According to Sander, a simple spreadsheet is one of the best ways to set up a budget. The key word is "simple." Online tools that can help include Mint.com, Mvelopes.com, and BudgetTracker.com.
Sander is also a big proponent of giving people rewards for "doing good" on budgets. A gift card, a treat, even a special family vacation if you do good enough for long enough. Remember, rewards motivate people.
Finally, if you think these practices are only for people on limited incomes, think again. The principles and practices apply to any income level — it's just that the numbers are bigger.
Mistake No. 3: Stashing Cash for No Return
You've heard it before — stash your cash for a rainy day. Create a rainy day fund to help you out if you lose a job, need expensive dental work, or to just plain handle the unexpected. We all agree that having at least six months of your average earnings set aside is a great idea.
Problem is, with today's microscopic interest rates — and realize that many banks, once fees are included, are actually charging you to keep money there — you may end up earning nothing, or even negative returns on those hard-earned assets, especially after inflation.
I don't like negative returns, and neither should you. I also don't want to put this money at risk, but a little risk might be OK to get these funds — and other funds beyond the rainy day fund — working for you. I think it's time to consider buying at least some dividend-paying stocks.
There are lots of blue-chip companies paying 2%, 3%, even 4% yields. Companies like Heinz and Kimberly-Clark, steady-eddies that aren't going anywhere. If you want more diversification, you can also get high yields owning a basket of stocks using an exchange traded fund like the SPDR S&P Dividend ETF (NYSE: SDY - News), which holds 61 dividend-paying stocks and yields 3.4% at current prices.
I'm not saying to put all your eggs in one of these baskets, but a few eggs here and there is a good idea.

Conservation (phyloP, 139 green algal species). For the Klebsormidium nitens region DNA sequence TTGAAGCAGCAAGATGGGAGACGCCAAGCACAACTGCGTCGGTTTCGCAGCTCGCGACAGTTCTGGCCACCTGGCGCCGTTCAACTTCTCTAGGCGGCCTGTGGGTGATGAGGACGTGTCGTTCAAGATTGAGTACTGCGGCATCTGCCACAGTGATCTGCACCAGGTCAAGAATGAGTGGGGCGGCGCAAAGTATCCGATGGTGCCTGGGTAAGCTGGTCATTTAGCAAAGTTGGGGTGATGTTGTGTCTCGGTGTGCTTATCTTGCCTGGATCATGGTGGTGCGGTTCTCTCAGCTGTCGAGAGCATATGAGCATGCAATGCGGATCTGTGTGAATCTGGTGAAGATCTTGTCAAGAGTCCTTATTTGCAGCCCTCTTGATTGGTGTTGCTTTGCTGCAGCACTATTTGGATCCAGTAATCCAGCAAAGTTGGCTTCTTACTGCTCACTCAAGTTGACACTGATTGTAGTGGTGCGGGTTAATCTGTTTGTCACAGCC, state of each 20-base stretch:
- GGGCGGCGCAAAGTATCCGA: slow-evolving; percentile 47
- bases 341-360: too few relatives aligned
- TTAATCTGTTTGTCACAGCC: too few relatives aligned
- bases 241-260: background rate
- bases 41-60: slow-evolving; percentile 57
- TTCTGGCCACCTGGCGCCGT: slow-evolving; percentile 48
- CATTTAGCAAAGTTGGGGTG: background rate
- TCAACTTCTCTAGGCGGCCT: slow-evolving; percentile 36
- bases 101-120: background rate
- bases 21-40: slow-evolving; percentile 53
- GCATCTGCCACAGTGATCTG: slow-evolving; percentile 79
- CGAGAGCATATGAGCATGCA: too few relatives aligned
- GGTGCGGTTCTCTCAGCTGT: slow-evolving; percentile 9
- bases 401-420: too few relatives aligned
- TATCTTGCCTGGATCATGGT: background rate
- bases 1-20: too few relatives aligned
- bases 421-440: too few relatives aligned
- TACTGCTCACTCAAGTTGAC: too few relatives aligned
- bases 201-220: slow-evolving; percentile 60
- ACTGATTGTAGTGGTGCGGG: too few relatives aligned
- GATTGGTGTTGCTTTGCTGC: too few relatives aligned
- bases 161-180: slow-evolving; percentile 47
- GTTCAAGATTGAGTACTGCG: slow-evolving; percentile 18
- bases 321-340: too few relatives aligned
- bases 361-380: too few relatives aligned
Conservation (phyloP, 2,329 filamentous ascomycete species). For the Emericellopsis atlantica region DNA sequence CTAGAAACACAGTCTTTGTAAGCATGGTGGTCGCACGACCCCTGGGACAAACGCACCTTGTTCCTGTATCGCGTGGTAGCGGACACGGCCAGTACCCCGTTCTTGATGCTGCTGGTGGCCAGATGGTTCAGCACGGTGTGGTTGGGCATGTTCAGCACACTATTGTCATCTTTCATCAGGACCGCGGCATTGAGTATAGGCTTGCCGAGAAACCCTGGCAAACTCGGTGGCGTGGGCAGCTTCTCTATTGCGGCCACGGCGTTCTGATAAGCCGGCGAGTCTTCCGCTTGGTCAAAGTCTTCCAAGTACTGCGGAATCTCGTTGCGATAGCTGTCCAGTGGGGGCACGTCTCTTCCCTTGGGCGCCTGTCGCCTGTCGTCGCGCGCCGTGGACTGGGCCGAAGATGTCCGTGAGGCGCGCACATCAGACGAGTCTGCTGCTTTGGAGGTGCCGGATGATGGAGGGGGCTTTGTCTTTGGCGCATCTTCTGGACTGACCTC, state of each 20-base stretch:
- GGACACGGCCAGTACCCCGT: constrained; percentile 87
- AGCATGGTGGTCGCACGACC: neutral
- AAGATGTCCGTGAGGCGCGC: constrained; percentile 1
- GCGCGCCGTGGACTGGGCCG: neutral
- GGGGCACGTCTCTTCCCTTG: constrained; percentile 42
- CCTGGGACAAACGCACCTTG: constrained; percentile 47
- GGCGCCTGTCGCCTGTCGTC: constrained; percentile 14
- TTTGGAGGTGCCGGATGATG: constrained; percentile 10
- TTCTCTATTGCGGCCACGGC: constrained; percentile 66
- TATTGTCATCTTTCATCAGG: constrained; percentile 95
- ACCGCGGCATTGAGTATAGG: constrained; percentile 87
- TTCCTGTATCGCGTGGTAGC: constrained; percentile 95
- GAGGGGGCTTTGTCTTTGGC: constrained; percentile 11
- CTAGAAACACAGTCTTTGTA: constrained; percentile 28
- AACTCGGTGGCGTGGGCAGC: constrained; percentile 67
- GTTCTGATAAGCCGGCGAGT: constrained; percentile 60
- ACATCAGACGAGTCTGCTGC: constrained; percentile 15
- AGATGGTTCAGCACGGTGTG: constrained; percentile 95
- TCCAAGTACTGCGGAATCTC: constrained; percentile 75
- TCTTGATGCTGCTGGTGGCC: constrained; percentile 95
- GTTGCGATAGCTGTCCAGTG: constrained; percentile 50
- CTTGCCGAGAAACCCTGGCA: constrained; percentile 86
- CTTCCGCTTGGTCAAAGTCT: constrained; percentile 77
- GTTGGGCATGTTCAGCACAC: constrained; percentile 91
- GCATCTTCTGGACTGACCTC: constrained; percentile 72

Mistake No. 4: Assuming You're Fully Insured
So you have life, homeowner's and even car insurance? Would you believe that for most of your working life, you're more than twice as likely to need disability than you are life insurance?
Most people ignore this very real risk, but I was reminded as I met Bonnie St. John, a Silver and Bronze medalist in downhill skiing in the Paralympics whose leg was amputated at age five. There she was, right in front of me, overcoming her disability. But can you overcome a disability? One that prevents you from working in your job or profession?
Most people ignore this very real risk, or assume Social Security or someone else will cover it. They might, but Social Security has certain qualifications and perhaps not enough payout while company disability policies generally fall short. The fact is, you're two to three times as likely to have a disability claim as a claim against life insurance, yet so many more of us carry life insurance without adjoining disability protection. So, envision what could happen if you become disabled and protect yourself accordingly.
I know you can't spend a quarter of your working day managing money, but if you make a little time around the edges and avoid some of the most common pitfalls, you're bound to come out ahead.